‘People Constantly Mistake My Mother for a Spouse, Not a Veteran’
The New York Times
By Lauren Katzenberg
March 8, 2019
These servicewomen are leaders, pioneers, change-makers and survivors. Here’s what their family members have to say about them.
The Times recently asked servicewomen and veterans to share stories about their military service for a project planned for today, International Women’s Day. I wasn’t surprised that we received more than 650 submissions to our reader call-out. But reading the dozens of accounts that poured in each day filled me with a renewed sense of appreciation and frustration for these women’s service. Too many had to force their way into an institution that has been designed for and upheld by men for generations. Too many were told they didn’t belong. And too many felt the physical and mental consequences of disrupting and threatening the male-dominated status quo in ways that should have been punishable — and yet were repeatedly ignored by senior military leaders.
This collection of stories is both a celebration of women’s military service and a reckoning of what they’ve endured. It’s also a recognition that the military still has a long way to go before we see any real resemblance of gender equality. As Capt. Ja’Mia Rowland wrote: “I have become accustomed to being the only person in the room who looks like me.” You can read her story and 39 others here.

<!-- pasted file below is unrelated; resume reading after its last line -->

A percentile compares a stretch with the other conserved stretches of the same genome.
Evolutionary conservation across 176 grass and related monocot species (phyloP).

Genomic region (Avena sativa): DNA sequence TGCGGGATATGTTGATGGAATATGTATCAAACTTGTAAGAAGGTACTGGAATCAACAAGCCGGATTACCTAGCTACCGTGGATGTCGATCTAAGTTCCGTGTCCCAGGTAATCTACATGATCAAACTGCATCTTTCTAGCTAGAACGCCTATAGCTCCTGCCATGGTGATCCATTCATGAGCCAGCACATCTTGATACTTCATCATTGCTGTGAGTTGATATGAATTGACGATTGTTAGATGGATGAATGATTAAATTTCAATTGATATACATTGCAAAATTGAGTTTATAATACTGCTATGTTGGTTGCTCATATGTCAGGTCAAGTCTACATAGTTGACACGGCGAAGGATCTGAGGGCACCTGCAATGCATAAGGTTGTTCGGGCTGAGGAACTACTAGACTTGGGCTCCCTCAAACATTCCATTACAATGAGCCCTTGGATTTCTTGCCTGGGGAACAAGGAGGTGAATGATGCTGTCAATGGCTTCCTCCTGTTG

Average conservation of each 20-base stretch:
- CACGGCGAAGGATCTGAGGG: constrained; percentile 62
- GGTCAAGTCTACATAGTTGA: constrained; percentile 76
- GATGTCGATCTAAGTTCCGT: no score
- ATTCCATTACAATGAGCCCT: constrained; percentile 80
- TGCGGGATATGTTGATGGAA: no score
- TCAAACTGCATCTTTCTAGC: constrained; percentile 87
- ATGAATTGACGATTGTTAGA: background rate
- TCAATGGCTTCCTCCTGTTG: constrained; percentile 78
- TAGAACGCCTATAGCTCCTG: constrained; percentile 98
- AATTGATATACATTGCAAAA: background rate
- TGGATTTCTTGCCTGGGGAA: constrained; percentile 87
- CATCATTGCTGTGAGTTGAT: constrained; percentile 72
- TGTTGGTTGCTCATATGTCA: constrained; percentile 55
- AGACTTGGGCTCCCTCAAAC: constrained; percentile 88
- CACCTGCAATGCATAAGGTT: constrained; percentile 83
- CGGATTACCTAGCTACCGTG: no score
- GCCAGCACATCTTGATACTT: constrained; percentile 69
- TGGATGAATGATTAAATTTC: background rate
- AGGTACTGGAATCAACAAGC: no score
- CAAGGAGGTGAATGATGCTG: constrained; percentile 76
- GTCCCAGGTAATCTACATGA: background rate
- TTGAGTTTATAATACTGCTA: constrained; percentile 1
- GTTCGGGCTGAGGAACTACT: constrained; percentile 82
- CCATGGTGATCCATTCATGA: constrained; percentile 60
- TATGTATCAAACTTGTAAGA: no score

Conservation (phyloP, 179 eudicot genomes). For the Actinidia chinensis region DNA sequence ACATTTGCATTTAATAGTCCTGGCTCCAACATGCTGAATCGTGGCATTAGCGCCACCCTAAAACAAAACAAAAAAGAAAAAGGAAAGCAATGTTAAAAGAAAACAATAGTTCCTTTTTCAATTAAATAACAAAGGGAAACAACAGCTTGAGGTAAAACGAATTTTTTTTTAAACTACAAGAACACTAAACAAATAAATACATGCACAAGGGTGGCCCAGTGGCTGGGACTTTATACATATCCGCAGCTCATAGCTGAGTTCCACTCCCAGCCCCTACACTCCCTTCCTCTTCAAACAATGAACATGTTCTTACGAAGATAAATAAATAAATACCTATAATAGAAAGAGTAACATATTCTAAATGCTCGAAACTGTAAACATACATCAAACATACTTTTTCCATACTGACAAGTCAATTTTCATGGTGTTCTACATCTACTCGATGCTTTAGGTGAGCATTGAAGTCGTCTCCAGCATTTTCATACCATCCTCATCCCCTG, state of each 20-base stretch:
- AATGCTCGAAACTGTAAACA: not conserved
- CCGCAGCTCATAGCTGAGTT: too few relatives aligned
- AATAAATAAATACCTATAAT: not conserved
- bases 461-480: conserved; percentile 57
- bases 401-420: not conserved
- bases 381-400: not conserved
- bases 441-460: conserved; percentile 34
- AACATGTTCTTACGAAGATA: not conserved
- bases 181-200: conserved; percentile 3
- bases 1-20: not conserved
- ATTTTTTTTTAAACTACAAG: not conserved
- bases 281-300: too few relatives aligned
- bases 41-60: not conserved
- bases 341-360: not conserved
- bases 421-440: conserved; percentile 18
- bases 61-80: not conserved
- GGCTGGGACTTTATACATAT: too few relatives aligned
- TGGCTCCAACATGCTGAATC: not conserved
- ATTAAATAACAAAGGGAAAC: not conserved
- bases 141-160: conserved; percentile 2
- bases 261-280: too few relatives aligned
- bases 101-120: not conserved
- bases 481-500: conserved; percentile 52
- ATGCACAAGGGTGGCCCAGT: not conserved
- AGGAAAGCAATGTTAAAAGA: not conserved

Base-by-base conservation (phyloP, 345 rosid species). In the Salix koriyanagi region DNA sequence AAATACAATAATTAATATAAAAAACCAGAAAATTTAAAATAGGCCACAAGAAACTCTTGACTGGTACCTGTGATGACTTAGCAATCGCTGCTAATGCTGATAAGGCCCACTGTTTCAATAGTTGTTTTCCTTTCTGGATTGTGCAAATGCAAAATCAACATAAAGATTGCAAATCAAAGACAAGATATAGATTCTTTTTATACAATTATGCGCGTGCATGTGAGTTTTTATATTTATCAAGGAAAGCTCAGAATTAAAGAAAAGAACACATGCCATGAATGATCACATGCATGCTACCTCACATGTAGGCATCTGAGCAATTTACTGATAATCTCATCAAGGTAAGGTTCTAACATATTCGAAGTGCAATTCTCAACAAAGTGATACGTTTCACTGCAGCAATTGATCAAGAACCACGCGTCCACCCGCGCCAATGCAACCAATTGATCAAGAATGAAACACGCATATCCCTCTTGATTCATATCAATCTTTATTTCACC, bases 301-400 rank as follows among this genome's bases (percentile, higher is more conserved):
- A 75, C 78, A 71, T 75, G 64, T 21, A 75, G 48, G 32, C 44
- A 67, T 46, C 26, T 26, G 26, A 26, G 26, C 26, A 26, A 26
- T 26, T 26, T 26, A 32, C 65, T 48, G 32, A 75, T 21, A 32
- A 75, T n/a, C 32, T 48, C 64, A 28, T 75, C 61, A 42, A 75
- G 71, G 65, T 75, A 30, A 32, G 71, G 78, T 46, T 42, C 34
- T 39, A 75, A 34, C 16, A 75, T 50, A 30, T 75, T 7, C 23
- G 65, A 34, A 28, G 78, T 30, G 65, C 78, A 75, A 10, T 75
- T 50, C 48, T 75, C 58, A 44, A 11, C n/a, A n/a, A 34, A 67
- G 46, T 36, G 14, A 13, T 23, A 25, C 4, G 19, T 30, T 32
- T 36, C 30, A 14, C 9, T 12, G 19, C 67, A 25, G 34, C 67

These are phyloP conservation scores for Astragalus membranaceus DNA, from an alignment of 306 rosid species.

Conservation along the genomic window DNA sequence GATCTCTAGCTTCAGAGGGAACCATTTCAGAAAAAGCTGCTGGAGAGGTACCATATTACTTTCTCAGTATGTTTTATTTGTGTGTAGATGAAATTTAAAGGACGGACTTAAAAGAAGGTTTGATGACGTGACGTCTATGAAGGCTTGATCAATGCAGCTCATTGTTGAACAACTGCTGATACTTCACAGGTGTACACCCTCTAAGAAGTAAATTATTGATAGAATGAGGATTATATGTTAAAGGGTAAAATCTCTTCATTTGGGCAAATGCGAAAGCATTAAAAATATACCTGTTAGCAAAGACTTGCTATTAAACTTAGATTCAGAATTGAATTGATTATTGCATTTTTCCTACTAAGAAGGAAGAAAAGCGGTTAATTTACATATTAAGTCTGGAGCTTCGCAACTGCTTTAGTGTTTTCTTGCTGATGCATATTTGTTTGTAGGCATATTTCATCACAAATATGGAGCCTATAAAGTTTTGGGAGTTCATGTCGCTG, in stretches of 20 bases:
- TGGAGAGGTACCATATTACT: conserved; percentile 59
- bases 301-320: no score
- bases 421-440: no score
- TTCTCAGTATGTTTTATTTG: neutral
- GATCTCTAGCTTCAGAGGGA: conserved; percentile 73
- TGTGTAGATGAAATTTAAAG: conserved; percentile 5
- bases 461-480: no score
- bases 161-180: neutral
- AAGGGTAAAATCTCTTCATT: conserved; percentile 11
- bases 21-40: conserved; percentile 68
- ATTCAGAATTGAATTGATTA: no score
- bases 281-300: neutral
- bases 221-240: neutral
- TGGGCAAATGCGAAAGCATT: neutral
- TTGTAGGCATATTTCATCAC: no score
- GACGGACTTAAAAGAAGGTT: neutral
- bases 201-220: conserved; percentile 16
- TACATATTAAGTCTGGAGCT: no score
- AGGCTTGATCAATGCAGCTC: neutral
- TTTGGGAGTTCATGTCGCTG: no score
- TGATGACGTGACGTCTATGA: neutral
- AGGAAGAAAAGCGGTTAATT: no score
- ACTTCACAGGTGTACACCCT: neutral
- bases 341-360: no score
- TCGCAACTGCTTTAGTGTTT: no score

The Times also asked readers with a woman in their family who serves or served to tell us about that person. Here is a selection of those responses.
People Constantly Mistake My Mother for a Spouse, Not a Veteran
Randi Mahoney, New Boston, Mich.
My mother, Amy Hodge, was attached to the 10th Mountain Division out of Fort Drum in New York, during which time she deployed to Mogadishu, Somalia. She told me that while there she pulled over 300 dead bodies out of a river that were contaminating the local drinking water; she was involved in firefights; she held a friend while he died. The biggest challenge I’ve seen my mom face is the lack of recognition that she even served. When she walks into any veteran event or local post, she is instantly written off as a wife, and her stories and experiences are ignored, even though nine times out of 10 she is the most badass person in the room.
read more stories like that here